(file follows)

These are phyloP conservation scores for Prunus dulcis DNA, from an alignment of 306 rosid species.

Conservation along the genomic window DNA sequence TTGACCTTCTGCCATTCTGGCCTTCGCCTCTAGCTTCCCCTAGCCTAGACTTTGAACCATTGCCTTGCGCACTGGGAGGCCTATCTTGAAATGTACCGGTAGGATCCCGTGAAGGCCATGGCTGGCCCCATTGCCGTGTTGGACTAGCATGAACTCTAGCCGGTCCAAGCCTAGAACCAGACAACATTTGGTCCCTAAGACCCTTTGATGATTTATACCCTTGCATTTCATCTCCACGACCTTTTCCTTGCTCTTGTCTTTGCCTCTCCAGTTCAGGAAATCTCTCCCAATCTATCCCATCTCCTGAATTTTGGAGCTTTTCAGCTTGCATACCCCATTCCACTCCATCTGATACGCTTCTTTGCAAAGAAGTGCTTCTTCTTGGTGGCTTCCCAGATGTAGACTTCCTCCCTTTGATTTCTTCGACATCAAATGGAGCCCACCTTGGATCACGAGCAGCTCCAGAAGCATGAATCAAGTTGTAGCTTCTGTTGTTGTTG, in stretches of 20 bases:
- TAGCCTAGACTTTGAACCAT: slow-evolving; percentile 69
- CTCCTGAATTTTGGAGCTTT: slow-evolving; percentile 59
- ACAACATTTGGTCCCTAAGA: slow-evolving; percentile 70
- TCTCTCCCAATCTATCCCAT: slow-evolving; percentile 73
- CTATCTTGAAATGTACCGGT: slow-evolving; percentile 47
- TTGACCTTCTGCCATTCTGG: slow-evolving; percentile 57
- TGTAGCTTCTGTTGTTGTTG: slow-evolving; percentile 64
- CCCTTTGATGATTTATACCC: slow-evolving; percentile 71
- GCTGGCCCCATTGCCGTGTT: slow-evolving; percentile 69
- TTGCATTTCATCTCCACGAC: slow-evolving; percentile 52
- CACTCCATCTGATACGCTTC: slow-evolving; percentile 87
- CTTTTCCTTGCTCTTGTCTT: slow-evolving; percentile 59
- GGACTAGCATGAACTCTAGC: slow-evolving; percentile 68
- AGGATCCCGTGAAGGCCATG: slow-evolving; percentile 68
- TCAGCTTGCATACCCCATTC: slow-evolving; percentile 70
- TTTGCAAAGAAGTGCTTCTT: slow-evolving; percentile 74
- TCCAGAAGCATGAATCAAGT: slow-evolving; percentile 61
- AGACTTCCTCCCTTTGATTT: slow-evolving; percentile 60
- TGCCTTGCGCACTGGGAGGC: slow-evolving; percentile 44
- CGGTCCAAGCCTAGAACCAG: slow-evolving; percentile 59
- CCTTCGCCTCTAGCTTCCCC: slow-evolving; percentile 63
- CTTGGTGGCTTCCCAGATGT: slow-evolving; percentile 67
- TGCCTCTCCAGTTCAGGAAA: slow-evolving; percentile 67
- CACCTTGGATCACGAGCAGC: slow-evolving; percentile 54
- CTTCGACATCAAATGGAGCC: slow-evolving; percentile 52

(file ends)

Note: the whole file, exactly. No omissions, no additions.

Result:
These are phyloP conservation scores for Prunus dulcis DNA, from an alignment of 306 rosid species.

Conservation along the genomic window DNA sequence TTGACCTTCTGCCATTCTGGCCTTCGCCTCTAGCTTCCCCTAGCCTAGACTTTGAACCATTGCCTTGCGCACTGGGAGGCCTATCTTGAAATGTACCGGTAGGATCCCGTGAAGGCCATGGCTGGCCCCATTGCCGTGTTGGACTAGCATGAACTCTAGCCGGTCCAAGCCTAGAACCAGACAACATTTGGTCCCTAAGACCCTTTGATGATTTATACCCTTGCATTTCATCTCCACGACCTTTTCCTTGCTCTTGTCTTTGCCTCTCCAGTTCAGGAAATCTCTCCCAATCTATCCCATCTCCTGAATTTTGGAGCTTTTCAGCTTGCATACCCCATTCCACTCCATCTGATACGCTTCTTTGCAAAGAAGTGCTTCTTCTTGGTGGCTTCCCAGATGTAGACTTCCTCCCTTTGATTTCTTCGACATCAAATGGAGCCCACCTTGGATCACGAGCAGCTCCAGAAGCATGAATCAAGTTGTAGCTTCTGTTGTTGTTG, in stretches of 20 bases:
- TAGCCTAGACTTTGAACCAT: slow-evolving; percentile 69
- CTCCTGAATTTTGGAGCTTT: slow-evolving; percentile 59
- ACAACATTTGGTCCCTAAGA: slow-evolving; percentile 70
- TCTCTCCCAATCTATCCCAT: slow-evolving; percentile 73
- CTATCTTGAAATGTACCGGT: slow-evolving; percentile 47
- TTGACCTTCTGCCATTCTGG: slow-evolving; percentile 57
- TGTAGCTTCTGTTGTTGTTG: slow-evolving; percentile 64
- CCCTTTGATGATTTATACCC: slow-evolving; percentile 71
- GCTGGCCCCATTGCCGTGTT: slow-evolving; percentile 69
- TTGCATTTCATCTCCACGAC: slow-evolving; percentile 52
- CACTCCATCTGATACGCTTC: slow-evolving; percentile 87
- CTTTTCCTTGCTCTTGTCTT: slow-evolving; percentile 59
- GGACTAGCATGAACTCTAGC: slow-evolving; percentile 68
- AGGATCCCGTGAAGGCCATG: slow-evolving; percentile 68
- TCAGCTTGCATACCCCATTC: slow-evolving; percentile 70
- TTTGCAAAGAAGTGCTTCTT: slow-evolving; percentile 74
- TCCAGAAGCATGAATCAAGT: slow-evolving; percentile 61
- AGACTTCCTCCCTTTGATTT: slow-evolving; percentile 60
- TGCCTTGCGCACTGGGAGGC: slow-evolving; percentile 44
- CGGTCCAAGCCTAGAACCAG: slow-evolving; percentile 59
- CCTTCGCCTCTAGCTTCCCC: slow-evolving; percentile 63
- CTTGGTGGCTTCCCAGATGT: slow-evolving; percentile 67
- TGCCTCTCCAGTTCAGGAAA: slow-evolving; percentile 67
- CACCTTGGATCACGAGCAGC: slow-evolving; percentile 54
- CTTCGACATCAAATGGAGCC: slow-evolving; percentile 52